Addiction

Drug use, decision-making and the blunders of Rob Ford

Toronto mayor Rob Ford has had a rough couple of months. He has recently confessed to using crack cocaine "in a drunken stupor", been caught on video making drunken death threats, and commented to reporters about his cunnilingus skills. He has also previously beencharged with drink-driving, and admitted on separate occasions tobuying illegal drugs and "smoking a lot of marijuana". Other allegationsfrom former staff members include physical assault, making racist and sexist remarks, and sexual harassment.

Needless to say, the man has made some questionable choices recently. While Mayor Ford has vehemently denied all accusations of drug or alcohol dependence, this pattern of poor decision-making is reflective of impairments in self-control and impulsivity that are often seen in problem drug and alcohol users.

Is Oreo addiction a thing?

No. No it’s not.

I wrote last week on the idea of having an “addictive personality“. This was meant in the context of common drugs of abuse, like alcohol, cocaine or heroin, but what about addictions to things other than drugs? Like your iPhone. Or the internet. Or Oreos.

The idea of food addiction is not a new one, and I’ve written on this trend before, both onBrain Study and in real science journals. But a new study released last week takes this claim to a whole new (and unsubstantiated) level, claiming that Oreos – and especially that all-enticing creamy center – are as addictive as cocaine.

I’ve written a rant that’s been published in The Guardian today critiquing the study and stating what exactly is so wrong with the research. I’ve also provided some much better links to articles on the topic.

Do you have an addictive personality?

You’ll have to bear with me if this is a bit of a self-indulgent post, but I have some exciting news, Brain Study-ers: I’ve officially submitted my dissertation for a PhD in psychology!

In light of this – the culmination of three years of blood, sweat, tears and an exorbitant amount of caffeine – I thought I’d write this week on part of my thesis work (I promise to do my best to keep the jargon out of it!)

One of the biggest questions in addiction research is why do some people become dependent on drugs, while others are able to use in moderation? Certainly some of the risk lies in the addictive potential of the substances themselves, but still the vast majority of individuals who have used drugs never become dependent on them. This then leads to the question, is there really such a thing as an “addictive personality”, and what puts someone at a greater risk for addiction if they do choose to try drugs?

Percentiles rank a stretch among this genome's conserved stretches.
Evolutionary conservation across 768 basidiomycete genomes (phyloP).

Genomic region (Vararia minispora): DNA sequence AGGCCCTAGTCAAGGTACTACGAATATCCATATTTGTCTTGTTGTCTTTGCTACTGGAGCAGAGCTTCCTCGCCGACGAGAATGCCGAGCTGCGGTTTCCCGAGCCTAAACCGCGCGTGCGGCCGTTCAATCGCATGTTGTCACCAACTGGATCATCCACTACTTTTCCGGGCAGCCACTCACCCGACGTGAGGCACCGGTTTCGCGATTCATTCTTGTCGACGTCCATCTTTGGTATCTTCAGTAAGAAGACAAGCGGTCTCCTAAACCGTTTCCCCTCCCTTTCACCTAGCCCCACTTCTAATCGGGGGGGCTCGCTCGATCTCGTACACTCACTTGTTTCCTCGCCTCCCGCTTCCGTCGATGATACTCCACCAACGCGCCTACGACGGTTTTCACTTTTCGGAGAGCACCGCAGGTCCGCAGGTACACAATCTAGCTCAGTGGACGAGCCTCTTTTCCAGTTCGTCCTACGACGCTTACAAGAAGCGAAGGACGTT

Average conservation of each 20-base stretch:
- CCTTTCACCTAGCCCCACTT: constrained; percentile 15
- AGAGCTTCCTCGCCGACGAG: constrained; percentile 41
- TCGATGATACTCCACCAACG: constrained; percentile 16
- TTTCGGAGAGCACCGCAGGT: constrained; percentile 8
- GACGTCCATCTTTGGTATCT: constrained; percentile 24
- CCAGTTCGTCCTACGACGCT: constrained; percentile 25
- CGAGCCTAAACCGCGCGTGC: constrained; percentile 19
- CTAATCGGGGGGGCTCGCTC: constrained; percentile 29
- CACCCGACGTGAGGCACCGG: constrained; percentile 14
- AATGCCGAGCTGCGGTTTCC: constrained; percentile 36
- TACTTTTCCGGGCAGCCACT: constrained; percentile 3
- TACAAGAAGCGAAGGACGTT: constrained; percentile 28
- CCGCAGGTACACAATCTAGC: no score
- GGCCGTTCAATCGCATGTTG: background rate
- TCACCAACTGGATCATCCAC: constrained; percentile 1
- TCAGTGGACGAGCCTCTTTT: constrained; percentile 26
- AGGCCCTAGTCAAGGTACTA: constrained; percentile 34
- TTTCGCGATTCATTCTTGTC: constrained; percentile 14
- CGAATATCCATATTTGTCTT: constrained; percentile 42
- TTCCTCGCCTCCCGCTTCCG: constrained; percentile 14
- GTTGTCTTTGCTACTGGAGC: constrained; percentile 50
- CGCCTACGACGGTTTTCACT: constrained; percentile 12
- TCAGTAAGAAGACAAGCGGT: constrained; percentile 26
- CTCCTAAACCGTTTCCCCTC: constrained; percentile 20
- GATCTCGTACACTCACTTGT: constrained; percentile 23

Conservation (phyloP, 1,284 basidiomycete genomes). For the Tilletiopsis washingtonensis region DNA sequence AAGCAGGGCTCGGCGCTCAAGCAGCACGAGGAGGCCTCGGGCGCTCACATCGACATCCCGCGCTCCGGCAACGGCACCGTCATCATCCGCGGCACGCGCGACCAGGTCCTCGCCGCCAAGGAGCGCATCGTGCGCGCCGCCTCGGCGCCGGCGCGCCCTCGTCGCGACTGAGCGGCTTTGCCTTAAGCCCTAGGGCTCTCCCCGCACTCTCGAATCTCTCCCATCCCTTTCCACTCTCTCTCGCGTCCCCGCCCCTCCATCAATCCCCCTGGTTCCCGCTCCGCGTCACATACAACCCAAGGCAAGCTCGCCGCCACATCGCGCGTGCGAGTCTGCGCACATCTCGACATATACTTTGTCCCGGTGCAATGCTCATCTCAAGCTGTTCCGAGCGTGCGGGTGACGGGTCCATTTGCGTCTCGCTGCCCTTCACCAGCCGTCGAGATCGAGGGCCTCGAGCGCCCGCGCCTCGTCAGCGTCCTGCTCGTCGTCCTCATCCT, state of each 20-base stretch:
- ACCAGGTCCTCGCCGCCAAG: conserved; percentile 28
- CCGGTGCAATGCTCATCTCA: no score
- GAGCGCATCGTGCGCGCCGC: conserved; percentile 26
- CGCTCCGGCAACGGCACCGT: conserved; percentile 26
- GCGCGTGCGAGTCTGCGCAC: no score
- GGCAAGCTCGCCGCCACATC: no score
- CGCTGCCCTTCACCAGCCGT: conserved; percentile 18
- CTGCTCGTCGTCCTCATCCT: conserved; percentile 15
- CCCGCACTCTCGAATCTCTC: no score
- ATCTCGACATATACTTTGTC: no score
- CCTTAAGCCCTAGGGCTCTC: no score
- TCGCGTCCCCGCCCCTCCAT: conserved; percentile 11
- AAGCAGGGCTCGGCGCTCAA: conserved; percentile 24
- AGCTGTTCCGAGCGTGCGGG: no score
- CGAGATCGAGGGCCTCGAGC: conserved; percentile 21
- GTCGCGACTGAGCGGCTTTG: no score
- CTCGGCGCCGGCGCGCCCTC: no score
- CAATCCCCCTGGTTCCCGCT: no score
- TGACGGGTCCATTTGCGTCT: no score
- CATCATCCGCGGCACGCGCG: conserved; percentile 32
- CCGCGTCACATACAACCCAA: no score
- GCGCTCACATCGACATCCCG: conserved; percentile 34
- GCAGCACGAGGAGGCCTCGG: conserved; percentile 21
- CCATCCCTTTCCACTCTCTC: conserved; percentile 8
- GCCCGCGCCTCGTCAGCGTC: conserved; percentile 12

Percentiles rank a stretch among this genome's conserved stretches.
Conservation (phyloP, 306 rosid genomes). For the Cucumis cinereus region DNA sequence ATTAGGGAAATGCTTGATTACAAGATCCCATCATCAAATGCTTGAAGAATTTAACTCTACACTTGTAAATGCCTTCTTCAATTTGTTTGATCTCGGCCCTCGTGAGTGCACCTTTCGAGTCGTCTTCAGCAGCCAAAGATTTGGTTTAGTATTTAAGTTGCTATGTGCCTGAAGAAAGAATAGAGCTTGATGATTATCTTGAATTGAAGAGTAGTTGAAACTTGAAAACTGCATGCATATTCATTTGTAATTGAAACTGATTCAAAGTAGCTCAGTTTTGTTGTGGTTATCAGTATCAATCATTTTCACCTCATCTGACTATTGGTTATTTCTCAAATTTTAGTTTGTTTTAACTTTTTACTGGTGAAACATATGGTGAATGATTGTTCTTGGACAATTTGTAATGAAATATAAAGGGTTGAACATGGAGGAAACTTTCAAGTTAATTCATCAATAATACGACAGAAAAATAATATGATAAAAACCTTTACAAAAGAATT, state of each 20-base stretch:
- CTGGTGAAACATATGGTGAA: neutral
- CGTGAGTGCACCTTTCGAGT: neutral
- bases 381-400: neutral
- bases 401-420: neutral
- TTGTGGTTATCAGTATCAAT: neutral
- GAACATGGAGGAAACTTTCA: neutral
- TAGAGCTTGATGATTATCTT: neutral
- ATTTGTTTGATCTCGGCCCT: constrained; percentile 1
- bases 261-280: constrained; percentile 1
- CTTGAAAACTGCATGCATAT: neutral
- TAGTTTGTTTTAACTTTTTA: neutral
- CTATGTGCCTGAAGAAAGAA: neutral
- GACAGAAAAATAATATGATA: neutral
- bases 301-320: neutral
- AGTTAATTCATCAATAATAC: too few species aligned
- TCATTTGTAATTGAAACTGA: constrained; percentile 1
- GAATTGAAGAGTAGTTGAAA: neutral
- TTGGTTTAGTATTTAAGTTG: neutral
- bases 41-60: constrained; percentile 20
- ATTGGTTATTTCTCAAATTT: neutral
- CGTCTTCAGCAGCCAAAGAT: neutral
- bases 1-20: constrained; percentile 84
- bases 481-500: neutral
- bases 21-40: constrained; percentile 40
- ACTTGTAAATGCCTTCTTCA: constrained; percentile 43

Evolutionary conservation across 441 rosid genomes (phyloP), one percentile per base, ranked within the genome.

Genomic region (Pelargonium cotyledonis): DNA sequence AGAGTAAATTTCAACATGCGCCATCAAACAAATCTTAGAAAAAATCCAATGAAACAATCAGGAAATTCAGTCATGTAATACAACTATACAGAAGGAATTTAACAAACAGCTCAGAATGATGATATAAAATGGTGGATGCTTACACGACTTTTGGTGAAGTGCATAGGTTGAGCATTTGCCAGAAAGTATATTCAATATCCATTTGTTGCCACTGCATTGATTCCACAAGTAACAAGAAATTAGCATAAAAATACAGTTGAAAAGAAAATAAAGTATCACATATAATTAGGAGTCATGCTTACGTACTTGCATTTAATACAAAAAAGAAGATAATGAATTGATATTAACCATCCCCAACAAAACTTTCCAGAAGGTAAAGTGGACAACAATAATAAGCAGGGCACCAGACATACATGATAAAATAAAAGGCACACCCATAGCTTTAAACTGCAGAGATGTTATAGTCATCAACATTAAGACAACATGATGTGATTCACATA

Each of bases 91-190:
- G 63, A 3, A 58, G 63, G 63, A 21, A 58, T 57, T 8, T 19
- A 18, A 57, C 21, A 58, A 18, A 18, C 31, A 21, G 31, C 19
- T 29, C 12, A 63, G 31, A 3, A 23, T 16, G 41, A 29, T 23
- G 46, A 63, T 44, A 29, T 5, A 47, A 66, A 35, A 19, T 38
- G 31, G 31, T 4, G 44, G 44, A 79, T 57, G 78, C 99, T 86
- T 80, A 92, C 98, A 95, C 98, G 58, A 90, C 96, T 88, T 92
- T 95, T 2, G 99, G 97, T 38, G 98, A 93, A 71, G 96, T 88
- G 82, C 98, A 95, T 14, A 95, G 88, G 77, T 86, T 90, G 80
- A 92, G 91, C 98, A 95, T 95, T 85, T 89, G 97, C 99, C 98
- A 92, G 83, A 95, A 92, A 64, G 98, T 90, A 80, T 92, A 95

The second piece of chocolate

Imagine you have a piece of chocolate. Unwrap it, place it on your tongue. Savor its decadence as it melts in your mouth; relish the bitter and sweet coating your taste buds; indulge in its creamy texture. As the chocolate dissolves, signals are sent throughout your body. Chemicals are released, reinforcing its rewarding properties and preparing your body for the rush of sugar it is about to receive. You swallow. Immediately you want another piece.

The pleasure of eating is one of our most natural joys, be it savoring a perfectly cooked steak or delighting in that melt-in-your-mouth chocolate. But with the rise of obesity and related maladies – particularly cardiovascular disease, hypertension and type-II diabetes – such simple pleasures have been perverted, pathologized by experts and classed as a source of harm. With nearly 25% of English adults qualifying as obese, and with ensuing costs to the NHS reaching £5.1 billion each year, the UK is facing a self-induced public health pandemic. But how has this happened? And why can’t we all just put down that second piece of chocolate?

Weed be better off smoking our parents' pot

We've all heard our parents say it*: "Back in my day, dope was much better than it is now. It wasn't nearly as strong as what you kids smoke today."

Like much of the advice our parents give us (like always take out your contacts before you go to bed), this one is also true. The THC (tetrahydrocannabinol - the primary psychoactive compound in cannabis) concentration in marijuana has increased by as much as 12% over the last 30 years. This rise in THC levels is related to increases in the subjective 'high' feelings associated with smoking cannabis, like changes in perceptual sensations, contentedness, and increased appetite. However, THC is also linked to many of the negative consequences of cannabis use, including risk for dependence, attentional bias or distraction, impaired memory and cognition, and the potential emergence of psychotic symptoms.

A proposed shift in drug policy: From prevention to harm reduction

I recently finished Professor David Nutt's new book, Drugs Without the Hot Air, on minimizing the harms of drug use, both legal and illegal. Professor Nutt's tone is light and his writing is accessible to readers of all scientific backgrounds, but his message is an important one. He explores the history and culture surrounding many drugs of abuse, ranging from the popularization of caffeine and nicotine, to the original medicinal purposes for cocaine and heroin, to the widespread use of prescription stimulant drugs today. He also discusses previous governmental endeavors, both successful and unsuccessful, on limiting drug abuse. This includes the floundering War on Drugs waged by the United States since the Nixon administration, as well as the more effective reduction in tobacco use seen in the U.S. and U.K through smoking bans, higher taxation and tighter restrictions on marketing campaigns.